What would you say if you took a group of people with a disease, gave some of them medical treatment, and gave the others no treatment, yet both groups recovered equally? You’d have to conclude that both groups resolved their problems by their own power. You’d conclude that the treatment doesn’t really work. And if it doesn’t work, then you certainly wouldn’t say that it’s “needed.”
Your conclusions would be correct. And these are the correct conclusions about addiction treatment. Nobody needs it, and it’s important for you to realize that it doesn’t really “work” for anyone (in the sense of causing them to stop or reduce their drinking.) There are people who will attribute their “recovery” to addiction treatment, because it is part of their history and so they assume they needed it and that it helped them. They are as wrong as someone who took a placebo, got over a medical problem by processes of their own immune system, and then credited the placebo for their recovery. They would’ve gotten over their problem without the treatment.
Now remember what the treatment advocates are saying. In no uncertain terms, they say that “addicts” can’t control themselves, and can’t stop using substances without treatment. A mountain of evidence says this is wrong. The studies above, as well as yearly surveys, show that over time, people naturally quit or reduce their substance use to non-problematic levels on their own. Most “addictions” start when people are in their early 20s, and more than half of them resolve by 30 years old. Problematic substance use rapidly declines with age. When researchers crunched these numbers in the NESARC data, figuring in the trends on age, they found that more than 9 out of 10 will eventually resolve their substance use problems – treated or not. More precisely, the probability that a problematic substance user will resolve their problem for various substances is: (Heyman, 2013)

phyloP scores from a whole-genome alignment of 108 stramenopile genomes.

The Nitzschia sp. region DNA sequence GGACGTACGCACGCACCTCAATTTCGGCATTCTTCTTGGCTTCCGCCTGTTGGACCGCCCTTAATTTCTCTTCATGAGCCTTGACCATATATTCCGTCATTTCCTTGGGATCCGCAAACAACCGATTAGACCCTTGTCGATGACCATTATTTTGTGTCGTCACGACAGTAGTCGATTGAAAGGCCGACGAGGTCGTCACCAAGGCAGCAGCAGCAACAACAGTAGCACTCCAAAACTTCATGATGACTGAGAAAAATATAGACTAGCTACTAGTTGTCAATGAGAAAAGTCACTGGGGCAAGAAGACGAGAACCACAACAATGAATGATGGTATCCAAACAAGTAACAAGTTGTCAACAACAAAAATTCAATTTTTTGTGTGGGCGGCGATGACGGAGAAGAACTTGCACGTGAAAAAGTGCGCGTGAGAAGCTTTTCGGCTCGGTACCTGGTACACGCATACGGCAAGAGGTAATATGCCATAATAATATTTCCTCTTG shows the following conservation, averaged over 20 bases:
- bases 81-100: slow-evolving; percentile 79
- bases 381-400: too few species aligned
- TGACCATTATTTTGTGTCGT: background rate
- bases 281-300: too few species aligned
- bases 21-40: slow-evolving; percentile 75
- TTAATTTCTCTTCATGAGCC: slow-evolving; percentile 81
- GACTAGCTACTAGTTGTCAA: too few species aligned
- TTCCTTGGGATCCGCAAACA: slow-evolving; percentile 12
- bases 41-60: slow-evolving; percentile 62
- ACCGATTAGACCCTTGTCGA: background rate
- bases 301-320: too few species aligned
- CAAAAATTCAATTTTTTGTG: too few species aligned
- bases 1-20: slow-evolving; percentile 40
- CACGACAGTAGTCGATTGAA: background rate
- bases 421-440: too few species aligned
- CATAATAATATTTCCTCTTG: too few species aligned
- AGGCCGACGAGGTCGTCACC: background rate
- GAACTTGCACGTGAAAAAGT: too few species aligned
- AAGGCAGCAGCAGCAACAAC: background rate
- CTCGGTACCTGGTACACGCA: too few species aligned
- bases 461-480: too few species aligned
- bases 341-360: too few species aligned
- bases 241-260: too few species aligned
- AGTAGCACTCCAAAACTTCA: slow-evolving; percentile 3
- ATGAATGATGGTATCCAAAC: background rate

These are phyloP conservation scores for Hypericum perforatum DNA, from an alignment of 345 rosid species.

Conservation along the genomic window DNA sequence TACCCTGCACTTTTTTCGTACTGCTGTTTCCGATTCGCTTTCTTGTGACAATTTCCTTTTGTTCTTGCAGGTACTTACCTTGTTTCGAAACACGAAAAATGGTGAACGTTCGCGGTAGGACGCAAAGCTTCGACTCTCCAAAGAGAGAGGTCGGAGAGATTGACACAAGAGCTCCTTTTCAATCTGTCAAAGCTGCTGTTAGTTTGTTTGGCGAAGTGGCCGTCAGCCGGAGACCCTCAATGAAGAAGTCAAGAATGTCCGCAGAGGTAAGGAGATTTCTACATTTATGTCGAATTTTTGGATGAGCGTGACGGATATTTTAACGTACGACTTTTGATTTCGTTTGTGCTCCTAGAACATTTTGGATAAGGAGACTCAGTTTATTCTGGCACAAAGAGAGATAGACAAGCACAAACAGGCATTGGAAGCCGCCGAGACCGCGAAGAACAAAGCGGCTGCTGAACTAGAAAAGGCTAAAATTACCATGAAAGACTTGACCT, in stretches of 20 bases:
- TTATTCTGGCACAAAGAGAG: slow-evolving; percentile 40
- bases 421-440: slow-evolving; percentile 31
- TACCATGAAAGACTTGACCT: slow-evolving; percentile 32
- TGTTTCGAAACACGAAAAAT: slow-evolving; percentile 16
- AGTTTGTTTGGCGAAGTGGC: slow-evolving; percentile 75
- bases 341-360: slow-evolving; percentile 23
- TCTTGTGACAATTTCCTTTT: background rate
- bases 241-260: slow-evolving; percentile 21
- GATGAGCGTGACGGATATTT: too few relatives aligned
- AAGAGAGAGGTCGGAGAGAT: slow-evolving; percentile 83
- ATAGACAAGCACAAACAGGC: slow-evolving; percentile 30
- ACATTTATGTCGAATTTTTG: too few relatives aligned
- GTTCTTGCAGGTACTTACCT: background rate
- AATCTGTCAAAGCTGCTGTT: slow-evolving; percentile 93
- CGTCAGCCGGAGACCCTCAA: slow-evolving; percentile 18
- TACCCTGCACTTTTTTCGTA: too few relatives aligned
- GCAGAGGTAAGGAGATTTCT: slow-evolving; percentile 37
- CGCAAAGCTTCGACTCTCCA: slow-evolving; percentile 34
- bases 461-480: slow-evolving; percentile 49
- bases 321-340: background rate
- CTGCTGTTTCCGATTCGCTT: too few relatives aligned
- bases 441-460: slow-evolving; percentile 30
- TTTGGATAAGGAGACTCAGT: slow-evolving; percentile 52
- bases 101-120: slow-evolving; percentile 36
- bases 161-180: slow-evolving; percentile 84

- Alcohol – 90.6%
- Marijuana – 97.2%
- Cocaine – 99.2%
Although they didn’t offer a probability rate for heroin, we have no reason to believe it should be any different. 96% of heroin addicts were currently resolved in the NESARC data. This is similar to previous data on heroin use. For example, a study on Vietnam vets diagnosed as heroin dependent found that within the first 3 years about 88% quit without relapse, and in a 24 year long follow up, 96% had eventually resolved their problems. You should also know that only 2% of those vets received treatment! (Robins, 1993)”
People get over their addictions. This is a fact. They do not need to be “treated” for a disease that does not exist. They need the facts, and then they can make their own determination whether they want a change in their behavior and their habits. The Freedom Model provides the facts so an educated and informed decision can be made. Are you ready for a change? If so, take some time to read The Freedom Model and learn how to move on from both addiction and it’s stable mate, recovery, and learn to be truly free.